4. The Challenge of Jesus by N. T. Wright. No one who knows me will be surprised to see Wright’s name on this list. The only difficult thing was choosing which of his Jesus books to highlight. So I’m going to cheat and talk about a few. Chapter 5 of Who Was Jesus? is perhaps the best simple chapter on what Jesus’ life and mission were all about in context, but the rest of the book isn’t awesome. The Original Jesus has more of a beginner’s introduction feel to it than Challenge and helpfully talks about the differences between the four Gospels, but it’s not as exciting to me for some reason. The Meaning of Jesus, in which Wright and Marcus Borg alternate chapters, was probably the most influential for me personally, if only because of the order in which I read them. I’m not exaggerating in saying that through this book God saved me from a very subtle form of Gnostic-like “spirituality” that to my surprise characterized much of my faith at the time. As I read I realized that in some ways my Jesus looked more like Borg’s, but that Wright’s was clearly the more biblical vision. But it is The Challenge of Jesus that I ultimately chose for this list, perhaps because it’s the one that left me the most excited about clearly seeing Jesus and his mission to inaugurate God’s kingdom through his life, death, and resurrection. Another reason was the last two chapters, in which Wright explores what it would mean to follow this Jesus today.

5. The Living Jesus by Luke Timothy Johnson. Pushing back against the whole “historical Jesus” movement (represented by Wright among others), in The Living Jesus Johnson stresses the necessity of remembering that it is a living person of whom we speak when we speak of Jesus. Jesus is not just a guy who lived a long time ago and did some really cool stuff (like heal people and die to save the world), but a resurrected and therefore living personality whom we come to know. Though he goes too far in many ways, he is certainly right to remind us that the resurrection should matter for how we think, talk, and write about, as well as pray to, worship, and follow Jesus. He also stresses radical obedience to God and self-sacrificial love for people as a common thread weaving together all of the New Testament witnesses to Jesus.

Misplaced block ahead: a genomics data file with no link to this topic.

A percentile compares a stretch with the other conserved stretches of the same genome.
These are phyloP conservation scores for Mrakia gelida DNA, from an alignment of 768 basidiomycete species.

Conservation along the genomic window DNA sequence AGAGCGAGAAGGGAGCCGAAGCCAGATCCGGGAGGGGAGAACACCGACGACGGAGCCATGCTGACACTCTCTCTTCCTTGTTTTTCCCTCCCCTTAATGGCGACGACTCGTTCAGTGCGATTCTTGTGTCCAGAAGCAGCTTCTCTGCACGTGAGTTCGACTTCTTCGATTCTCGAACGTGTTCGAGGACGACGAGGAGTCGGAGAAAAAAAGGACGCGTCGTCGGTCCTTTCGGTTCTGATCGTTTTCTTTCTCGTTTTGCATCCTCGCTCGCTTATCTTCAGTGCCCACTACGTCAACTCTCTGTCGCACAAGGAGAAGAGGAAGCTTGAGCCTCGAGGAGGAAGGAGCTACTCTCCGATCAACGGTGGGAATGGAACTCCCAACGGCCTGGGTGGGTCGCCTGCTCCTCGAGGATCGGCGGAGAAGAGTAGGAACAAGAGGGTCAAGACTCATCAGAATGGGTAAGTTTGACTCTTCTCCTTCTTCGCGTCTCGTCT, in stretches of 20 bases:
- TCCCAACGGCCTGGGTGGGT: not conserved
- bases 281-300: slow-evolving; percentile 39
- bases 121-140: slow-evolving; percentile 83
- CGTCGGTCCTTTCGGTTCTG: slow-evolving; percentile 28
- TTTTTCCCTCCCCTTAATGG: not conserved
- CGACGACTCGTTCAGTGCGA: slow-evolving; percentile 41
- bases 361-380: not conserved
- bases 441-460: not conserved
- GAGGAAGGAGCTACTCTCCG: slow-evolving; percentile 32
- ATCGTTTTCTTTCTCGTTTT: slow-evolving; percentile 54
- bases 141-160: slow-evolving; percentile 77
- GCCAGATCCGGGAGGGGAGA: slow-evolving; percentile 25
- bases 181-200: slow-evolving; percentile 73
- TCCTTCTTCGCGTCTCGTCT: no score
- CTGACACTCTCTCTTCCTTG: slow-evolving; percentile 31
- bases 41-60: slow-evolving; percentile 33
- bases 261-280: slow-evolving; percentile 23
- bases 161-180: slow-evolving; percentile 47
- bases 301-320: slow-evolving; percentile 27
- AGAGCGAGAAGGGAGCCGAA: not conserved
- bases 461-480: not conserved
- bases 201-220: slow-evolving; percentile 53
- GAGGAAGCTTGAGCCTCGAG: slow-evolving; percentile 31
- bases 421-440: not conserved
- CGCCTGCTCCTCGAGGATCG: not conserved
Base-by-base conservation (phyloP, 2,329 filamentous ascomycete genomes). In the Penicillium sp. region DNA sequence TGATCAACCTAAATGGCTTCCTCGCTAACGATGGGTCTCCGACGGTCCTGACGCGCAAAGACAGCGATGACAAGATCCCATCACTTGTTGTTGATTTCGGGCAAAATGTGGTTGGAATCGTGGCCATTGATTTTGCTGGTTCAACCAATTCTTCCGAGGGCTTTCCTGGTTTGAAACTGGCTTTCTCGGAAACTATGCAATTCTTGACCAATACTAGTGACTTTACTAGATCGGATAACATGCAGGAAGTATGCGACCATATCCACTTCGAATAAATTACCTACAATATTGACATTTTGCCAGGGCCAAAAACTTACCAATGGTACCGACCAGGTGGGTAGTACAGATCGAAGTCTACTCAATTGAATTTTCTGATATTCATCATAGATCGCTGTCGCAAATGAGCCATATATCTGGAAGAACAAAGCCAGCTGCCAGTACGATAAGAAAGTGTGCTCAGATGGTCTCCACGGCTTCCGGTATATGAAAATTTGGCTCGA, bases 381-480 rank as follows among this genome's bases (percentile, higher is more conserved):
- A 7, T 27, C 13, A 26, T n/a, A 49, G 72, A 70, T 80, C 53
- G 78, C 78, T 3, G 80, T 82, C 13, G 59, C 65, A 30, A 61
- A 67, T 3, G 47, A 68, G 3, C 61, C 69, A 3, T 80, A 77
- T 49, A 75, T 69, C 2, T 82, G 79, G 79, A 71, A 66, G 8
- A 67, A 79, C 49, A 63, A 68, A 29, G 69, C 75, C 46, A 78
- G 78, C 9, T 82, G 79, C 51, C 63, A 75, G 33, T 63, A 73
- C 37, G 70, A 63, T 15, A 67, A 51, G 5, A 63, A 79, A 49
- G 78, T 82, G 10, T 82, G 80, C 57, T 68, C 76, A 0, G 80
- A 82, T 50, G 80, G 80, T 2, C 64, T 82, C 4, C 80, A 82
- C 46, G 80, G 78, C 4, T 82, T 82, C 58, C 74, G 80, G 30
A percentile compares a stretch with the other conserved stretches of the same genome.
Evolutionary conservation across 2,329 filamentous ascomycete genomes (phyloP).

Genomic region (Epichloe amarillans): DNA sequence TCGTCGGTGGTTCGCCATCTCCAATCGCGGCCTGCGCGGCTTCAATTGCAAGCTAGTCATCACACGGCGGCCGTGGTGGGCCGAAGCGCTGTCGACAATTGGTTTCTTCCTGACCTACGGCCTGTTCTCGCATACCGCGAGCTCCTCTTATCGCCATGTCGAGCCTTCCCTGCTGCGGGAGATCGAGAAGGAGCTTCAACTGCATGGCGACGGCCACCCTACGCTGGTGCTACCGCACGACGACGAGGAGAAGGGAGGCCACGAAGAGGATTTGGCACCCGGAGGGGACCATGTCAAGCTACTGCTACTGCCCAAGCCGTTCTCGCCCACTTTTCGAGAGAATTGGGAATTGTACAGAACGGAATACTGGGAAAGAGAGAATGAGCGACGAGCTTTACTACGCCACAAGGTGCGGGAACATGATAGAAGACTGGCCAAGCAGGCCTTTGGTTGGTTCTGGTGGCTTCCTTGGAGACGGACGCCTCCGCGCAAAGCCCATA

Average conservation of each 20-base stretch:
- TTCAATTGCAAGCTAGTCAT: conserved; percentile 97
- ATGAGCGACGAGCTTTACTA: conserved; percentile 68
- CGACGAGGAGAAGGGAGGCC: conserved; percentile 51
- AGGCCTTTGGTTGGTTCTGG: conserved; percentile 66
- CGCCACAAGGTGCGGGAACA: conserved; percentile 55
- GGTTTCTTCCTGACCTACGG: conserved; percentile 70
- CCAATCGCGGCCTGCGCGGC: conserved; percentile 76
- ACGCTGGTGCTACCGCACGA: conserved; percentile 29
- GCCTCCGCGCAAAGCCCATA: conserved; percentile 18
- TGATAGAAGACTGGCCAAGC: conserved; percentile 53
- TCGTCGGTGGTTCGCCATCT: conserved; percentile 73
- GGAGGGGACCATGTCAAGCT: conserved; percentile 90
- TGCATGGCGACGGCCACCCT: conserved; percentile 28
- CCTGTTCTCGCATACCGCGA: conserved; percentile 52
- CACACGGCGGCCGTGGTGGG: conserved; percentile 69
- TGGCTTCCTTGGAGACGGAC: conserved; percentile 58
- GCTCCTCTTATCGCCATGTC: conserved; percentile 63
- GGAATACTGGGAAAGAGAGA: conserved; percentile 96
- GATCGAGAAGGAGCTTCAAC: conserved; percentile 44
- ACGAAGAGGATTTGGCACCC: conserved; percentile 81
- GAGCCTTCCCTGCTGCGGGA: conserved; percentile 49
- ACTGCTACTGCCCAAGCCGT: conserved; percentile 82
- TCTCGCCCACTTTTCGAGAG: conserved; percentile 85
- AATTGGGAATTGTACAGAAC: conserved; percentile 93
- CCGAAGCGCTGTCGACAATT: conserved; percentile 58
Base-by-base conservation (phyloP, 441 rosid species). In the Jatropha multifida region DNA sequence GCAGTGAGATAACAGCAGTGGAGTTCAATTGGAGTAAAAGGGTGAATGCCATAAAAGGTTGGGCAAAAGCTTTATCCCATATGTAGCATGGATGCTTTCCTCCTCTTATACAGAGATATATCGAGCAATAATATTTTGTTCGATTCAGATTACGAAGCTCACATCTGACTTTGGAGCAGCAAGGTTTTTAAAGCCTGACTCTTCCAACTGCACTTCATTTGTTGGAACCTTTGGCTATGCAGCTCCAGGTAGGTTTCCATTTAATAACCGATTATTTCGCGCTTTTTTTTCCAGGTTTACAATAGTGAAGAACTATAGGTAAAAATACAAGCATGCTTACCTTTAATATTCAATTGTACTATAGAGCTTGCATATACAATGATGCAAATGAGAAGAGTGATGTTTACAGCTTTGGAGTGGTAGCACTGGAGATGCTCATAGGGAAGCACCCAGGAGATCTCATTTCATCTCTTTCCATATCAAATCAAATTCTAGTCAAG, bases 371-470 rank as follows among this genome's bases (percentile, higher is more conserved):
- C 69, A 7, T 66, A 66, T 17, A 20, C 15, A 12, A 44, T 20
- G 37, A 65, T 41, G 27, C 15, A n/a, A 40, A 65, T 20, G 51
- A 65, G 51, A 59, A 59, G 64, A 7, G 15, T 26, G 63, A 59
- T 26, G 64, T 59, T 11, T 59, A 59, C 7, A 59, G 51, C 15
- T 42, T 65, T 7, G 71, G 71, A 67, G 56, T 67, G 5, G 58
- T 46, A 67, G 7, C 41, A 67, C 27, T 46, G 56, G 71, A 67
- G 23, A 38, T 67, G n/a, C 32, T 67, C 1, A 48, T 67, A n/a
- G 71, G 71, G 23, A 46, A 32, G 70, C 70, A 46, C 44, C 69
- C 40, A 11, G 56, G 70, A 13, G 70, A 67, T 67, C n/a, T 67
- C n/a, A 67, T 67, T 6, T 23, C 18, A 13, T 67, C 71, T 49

6. Jesus and Community by Gerhard Lohfink. I remember being surprised at how much I liked this book, and I’m not at all sure that it meant as much to many others as it did to me. For whatever reason, it sticks out as being very clear and helpful. More specifically, this book confirmed to me that the church was not secondary or an afterthought to the mission of Jesus. Though the word “church” needn’t be forced on his band of disciples anachronistically, Jesus clearly called together a community of followers who, by embodying his way of life, would serve as God’s renewed and restored “Israel” and an ongoing embodiment of God’s kingdom come to earth. This book helped free me from the oppressive illusion that my personal relationship with God comes first and only after that my involvement with the church (a demonic dichotomy, if you ask me!). It also helped me see the continuity between Israel and the church (fulfillment, not replacement) within the purposes of God.

7. Christology: A Global Introduction by Veli-Matti Karkkainen. I definitely wanted a “theological” work on this list, and Karkkainen’s book is one of the most helpful around. It gives an adequate (not great) assessment of the biblical foundations and early developments of “Christology” (the doctrine of Christ), but its strength lies in its survey of twenty contemporary perspectives on who Christ was and is (half of which come from persons and movements other than “western white guys”). For anyone wanting to know what people have said and are saying about Jesus all over the world from different (sometimes opposing) perspectives, this is the best place (I know of) to start. Also from a theological perspective, see the very solid chapters on Jesus/Christology in James McClendon’s Doctrine and Stanley Grenz’s Theology for the Community of God.